'Tiz also the season for lists – best of lists, most of lists, longest lists, naughty and nice lists … so, here’s ours in honor of the 12 days of Christmas. Here are the 12 most-read stories of 2012 (so far):
Though well known for their amorous natures, pet rabbits still aren’t fixed as often as they should be. To help curb the problem, the Seattle Animal Shelter will open its rabbit spay and neuter service to the public in January.
Shelter veterinarian Mary Ellen Zoulas says a common cause of unexpected pregnancy in rabbits has to do with folks mistaking Peter Cottontail for a female.
You may have already run into shop-front bell ringers signaling the season of giving. It’s also a season of discernment when it comes to knowing who’s going to do the most good with your hard-earned buck. To help people make wise decisions about donating to charity, the offices of the Secretary of State and the Attorney General have released the 2012 Commercial Fundraiser Activity Report. Washington Secretary of State Sam Reed suggests doing some research before you give.
Forecasters say the wet and windy weather with mountain snow will continue this week in Washington, but there may be a lull on Thanksgiving Day. The current deluge so far has resulted in a few mudslides, street flooding and a state trooper’s car being smashed.
The National Weather Service says a series of Pacific storms are aiming to hit the Northwest every day or two.
The morning commute around Seattle was tough, but the commute home today may be a bit easier.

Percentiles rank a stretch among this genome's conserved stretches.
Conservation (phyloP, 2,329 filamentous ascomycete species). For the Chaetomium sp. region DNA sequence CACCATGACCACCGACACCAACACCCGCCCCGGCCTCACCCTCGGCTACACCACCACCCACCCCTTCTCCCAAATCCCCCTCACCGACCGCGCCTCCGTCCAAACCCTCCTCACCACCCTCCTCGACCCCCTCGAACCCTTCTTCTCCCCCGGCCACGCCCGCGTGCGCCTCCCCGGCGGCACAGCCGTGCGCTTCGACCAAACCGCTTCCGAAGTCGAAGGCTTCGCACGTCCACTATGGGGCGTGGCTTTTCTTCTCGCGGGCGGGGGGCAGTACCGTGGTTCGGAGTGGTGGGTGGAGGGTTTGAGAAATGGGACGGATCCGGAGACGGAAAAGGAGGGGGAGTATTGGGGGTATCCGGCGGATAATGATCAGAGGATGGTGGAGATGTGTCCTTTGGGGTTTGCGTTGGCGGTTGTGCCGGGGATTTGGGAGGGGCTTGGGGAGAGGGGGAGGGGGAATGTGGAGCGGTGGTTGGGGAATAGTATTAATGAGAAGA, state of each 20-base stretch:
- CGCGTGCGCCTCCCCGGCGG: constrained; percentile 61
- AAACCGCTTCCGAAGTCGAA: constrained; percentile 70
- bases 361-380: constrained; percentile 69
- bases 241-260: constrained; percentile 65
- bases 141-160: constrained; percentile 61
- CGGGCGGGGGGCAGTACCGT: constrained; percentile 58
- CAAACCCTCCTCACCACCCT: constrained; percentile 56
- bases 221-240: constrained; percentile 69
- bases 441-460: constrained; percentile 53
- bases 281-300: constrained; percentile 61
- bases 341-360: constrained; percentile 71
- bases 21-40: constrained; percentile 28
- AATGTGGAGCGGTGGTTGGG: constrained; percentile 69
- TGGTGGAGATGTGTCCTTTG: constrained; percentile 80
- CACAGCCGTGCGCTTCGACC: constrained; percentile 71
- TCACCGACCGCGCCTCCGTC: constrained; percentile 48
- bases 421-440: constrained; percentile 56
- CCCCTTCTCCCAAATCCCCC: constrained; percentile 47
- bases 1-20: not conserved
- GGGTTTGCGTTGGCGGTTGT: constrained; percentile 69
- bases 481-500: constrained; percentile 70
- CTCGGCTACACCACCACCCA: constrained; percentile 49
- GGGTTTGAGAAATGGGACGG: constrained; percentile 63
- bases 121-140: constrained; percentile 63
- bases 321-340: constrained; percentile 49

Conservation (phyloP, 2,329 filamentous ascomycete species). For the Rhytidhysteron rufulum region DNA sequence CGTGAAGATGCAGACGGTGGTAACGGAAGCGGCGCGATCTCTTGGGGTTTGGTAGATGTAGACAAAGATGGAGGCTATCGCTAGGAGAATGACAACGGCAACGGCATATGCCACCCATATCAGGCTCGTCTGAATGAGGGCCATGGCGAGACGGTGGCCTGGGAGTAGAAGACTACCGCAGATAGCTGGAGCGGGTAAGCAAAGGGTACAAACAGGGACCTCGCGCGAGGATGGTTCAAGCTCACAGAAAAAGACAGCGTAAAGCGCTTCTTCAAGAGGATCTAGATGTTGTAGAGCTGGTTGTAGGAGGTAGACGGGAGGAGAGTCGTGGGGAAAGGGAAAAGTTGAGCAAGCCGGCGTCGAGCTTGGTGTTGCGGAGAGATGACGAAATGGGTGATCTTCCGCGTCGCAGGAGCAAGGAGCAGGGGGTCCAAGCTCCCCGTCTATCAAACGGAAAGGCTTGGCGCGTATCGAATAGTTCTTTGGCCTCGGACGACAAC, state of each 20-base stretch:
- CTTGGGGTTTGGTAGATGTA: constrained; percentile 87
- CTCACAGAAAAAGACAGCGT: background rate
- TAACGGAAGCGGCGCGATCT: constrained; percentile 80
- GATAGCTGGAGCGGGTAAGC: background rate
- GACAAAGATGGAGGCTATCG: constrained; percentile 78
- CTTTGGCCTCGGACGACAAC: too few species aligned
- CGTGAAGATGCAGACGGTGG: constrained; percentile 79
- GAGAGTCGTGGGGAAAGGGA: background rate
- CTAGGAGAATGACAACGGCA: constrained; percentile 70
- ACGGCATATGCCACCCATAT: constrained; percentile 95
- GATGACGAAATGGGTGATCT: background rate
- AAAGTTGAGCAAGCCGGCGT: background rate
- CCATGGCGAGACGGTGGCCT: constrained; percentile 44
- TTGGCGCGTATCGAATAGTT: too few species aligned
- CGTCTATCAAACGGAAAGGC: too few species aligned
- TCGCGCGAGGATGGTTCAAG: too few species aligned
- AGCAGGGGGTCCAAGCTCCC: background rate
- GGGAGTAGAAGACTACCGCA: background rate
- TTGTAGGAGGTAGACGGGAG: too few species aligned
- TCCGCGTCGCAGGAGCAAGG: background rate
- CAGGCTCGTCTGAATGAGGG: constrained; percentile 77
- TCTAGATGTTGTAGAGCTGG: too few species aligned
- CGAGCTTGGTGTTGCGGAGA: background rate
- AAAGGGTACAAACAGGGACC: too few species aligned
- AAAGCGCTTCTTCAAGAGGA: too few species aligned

Washington joined Colorado in voting to become the first states to legalize and tax the sale of marijuana for recreational use, but people shouldn't expect to be able to buy a bag of legitimate weed any time soon.
Nor should they expect the law to go into effect with out a fight with federal law agencies, said Sam Kamin, professor of law at the University of Denver Sturm College of Law.
“My gut feeling is that the federal government won’t currently tolerate the commercial recreational sale of marijuana, that is they will not allow it to be regulated like alcohol. That just seems a bridge too far,” he said.
"I just phoned our son up in Bellingham and said, get ready for the wedding."
Washington United for Marriage has declared victory in the same-sex marriage referendum. Maine and Maryland became the first states to approve same-sex marriage by popular vote last night.
“This is a clear win,” the group's campaign manager Zach Silk said in a press release.
“We have run the numbers every which way, and we can now confidently say that we have won. This is an historic day for Washington, an historic day for our country and, most of all, for families across the state who have dreamed of this day and the wedding celebrations to come.”
So far, official “Yes” votes have a slight advantage of 52 to 48 percent. Counties were expected to post additional vote results Wednesday afternoon.
However the group said in the press release:
With 60 percent of the vote counted, R74 already has the support of 65 percent of King County and is performing well in key Eastern Washington counties. Simply put, it’s now impossible for opponents to overcome the 52-48 percent spread for R74.
Video: KPLU videographer David Kellogg captured the hopes and tensions of election night as one same-sex couple waited for elections results:
Washington voters are narrowly approving same-sex marriage in the state, following the lead of voters in Maryland and Maine, where ballot measures on same-sex unions also are holding slim leads.
With about half of the expected vote counted Tuesday night, Referendum 74 was passing with 53 percent of the vote.
The referendum asked voters to approve or reject the state's new law legalizing same-sex marriage. That law was passed by the Legislature and signed by Gov. Chris Gregoire earlier this year, but it's been on hold pending the election's outcome.
With ballots and voters’ guides in-hand, it’s time to narrow in on the issues. For those who prefer an interactive way to exchange opinions on the ballot measures, there’s the Living Voters Guide, sponsored by Seattle CityClub and the University of Washington.